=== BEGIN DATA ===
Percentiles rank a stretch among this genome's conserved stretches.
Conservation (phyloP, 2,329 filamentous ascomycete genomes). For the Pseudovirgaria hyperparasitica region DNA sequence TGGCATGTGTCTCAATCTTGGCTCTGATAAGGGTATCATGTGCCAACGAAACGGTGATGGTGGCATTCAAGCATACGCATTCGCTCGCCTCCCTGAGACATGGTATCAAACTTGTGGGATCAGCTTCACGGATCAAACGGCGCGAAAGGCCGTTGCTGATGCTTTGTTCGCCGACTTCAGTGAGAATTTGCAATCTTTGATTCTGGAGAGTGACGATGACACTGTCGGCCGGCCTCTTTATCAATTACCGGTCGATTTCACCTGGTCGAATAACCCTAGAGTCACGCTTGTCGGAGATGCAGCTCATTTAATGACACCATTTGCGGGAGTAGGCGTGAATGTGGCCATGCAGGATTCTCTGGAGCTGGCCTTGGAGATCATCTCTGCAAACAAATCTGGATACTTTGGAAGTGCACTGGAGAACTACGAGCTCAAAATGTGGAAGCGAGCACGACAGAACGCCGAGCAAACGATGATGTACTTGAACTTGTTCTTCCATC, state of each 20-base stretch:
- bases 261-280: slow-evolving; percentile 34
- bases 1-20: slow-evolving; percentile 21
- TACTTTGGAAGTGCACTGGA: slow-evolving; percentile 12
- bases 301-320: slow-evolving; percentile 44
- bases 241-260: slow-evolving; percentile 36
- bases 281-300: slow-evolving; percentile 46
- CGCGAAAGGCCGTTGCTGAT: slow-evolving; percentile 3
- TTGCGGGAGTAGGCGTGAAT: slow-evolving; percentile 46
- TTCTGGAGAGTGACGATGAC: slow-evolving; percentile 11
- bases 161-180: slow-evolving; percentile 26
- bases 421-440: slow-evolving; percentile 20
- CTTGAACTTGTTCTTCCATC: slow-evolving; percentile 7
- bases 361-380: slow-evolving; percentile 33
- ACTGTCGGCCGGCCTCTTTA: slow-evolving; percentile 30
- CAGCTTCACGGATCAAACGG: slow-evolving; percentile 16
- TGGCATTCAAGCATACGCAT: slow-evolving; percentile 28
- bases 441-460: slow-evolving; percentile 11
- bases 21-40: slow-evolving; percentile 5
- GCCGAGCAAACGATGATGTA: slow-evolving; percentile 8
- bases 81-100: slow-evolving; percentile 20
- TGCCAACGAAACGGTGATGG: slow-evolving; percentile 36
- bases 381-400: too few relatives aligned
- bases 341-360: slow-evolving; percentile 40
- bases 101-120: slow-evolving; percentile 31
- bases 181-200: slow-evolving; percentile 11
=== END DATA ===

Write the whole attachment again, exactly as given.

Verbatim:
Percentiles rank a stretch among this genome's conserved stretches.
Conservation (phyloP, 2,329 filamentous ascomycete genomes). For the Pseudovirgaria hyperparasitica region DNA sequence TGGCATGTGTCTCAATCTTGGCTCTGATAAGGGTATCATGTGCCAACGAAACGGTGATGGTGGCATTCAAGCATACGCATTCGCTCGCCTCCCTGAGACATGGTATCAAACTTGTGGGATCAGCTTCACGGATCAAACGGCGCGAAAGGCCGTTGCTGATGCTTTGTTCGCCGACTTCAGTGAGAATTTGCAATCTTTGATTCTGGAGAGTGACGATGACACTGTCGGCCGGCCTCTTTATCAATTACCGGTCGATTTCACCTGGTCGAATAACCCTAGAGTCACGCTTGTCGGAGATGCAGCTCATTTAATGACACCATTTGCGGGAGTAGGCGTGAATGTGGCCATGCAGGATTCTCTGGAGCTGGCCTTGGAGATCATCTCTGCAAACAAATCTGGATACTTTGGAAGTGCACTGGAGAACTACGAGCTCAAAATGTGGAAGCGAGCACGACAGAACGCCGAGCAAACGATGATGTACTTGAACTTGTTCTTCCATC, state of each 20-base stretch:
- bases 261-280: slow-evolving; percentile 34
- bases 1-20: slow-evolving; percentile 21
- TACTTTGGAAGTGCACTGGA: slow-evolving; percentile 12
- bases 301-320: slow-evolving; percentile 44
- bases 241-260: slow-evolving; percentile 36
- bases 281-300: slow-evolving; percentile 46
- CGCGAAAGGCCGTTGCTGAT: slow-evolving; percentile 3
- TTGCGGGAGTAGGCGTGAAT: slow-evolving; percentile 46
- TTCTGGAGAGTGACGATGAC: slow-evolving; percentile 11
- bases 161-180: slow-evolving; percentile 26
- bases 421-440: slow-evolving; percentile 20
- CTTGAACTTGTTCTTCCATC: slow-evolving; percentile 7
- bases 361-380: slow-evolving; percentile 33
- ACTGTCGGCCGGCCTCTTTA: slow-evolving; percentile 30
- CAGCTTCACGGATCAAACGG: slow-evolving; percentile 16
- TGGCATTCAAGCATACGCAT: slow-evolving; percentile 28
- bases 441-460: slow-evolving; percentile 11
- bases 21-40: slow-evolving; percentile 5
- GCCGAGCAAACGATGATGTA: slow-evolving; percentile 8
- bases 81-100: slow-evolving; percentile 20
- TGCCAACGAAACGGTGATGG: slow-evolving; percentile 36
- bases 381-400: too few relatives aligned
- bases 341-360: slow-evolving; percentile 40
- bases 101-120: slow-evolving; percentile 31
- bases 181-200: slow-evolving; percentile 11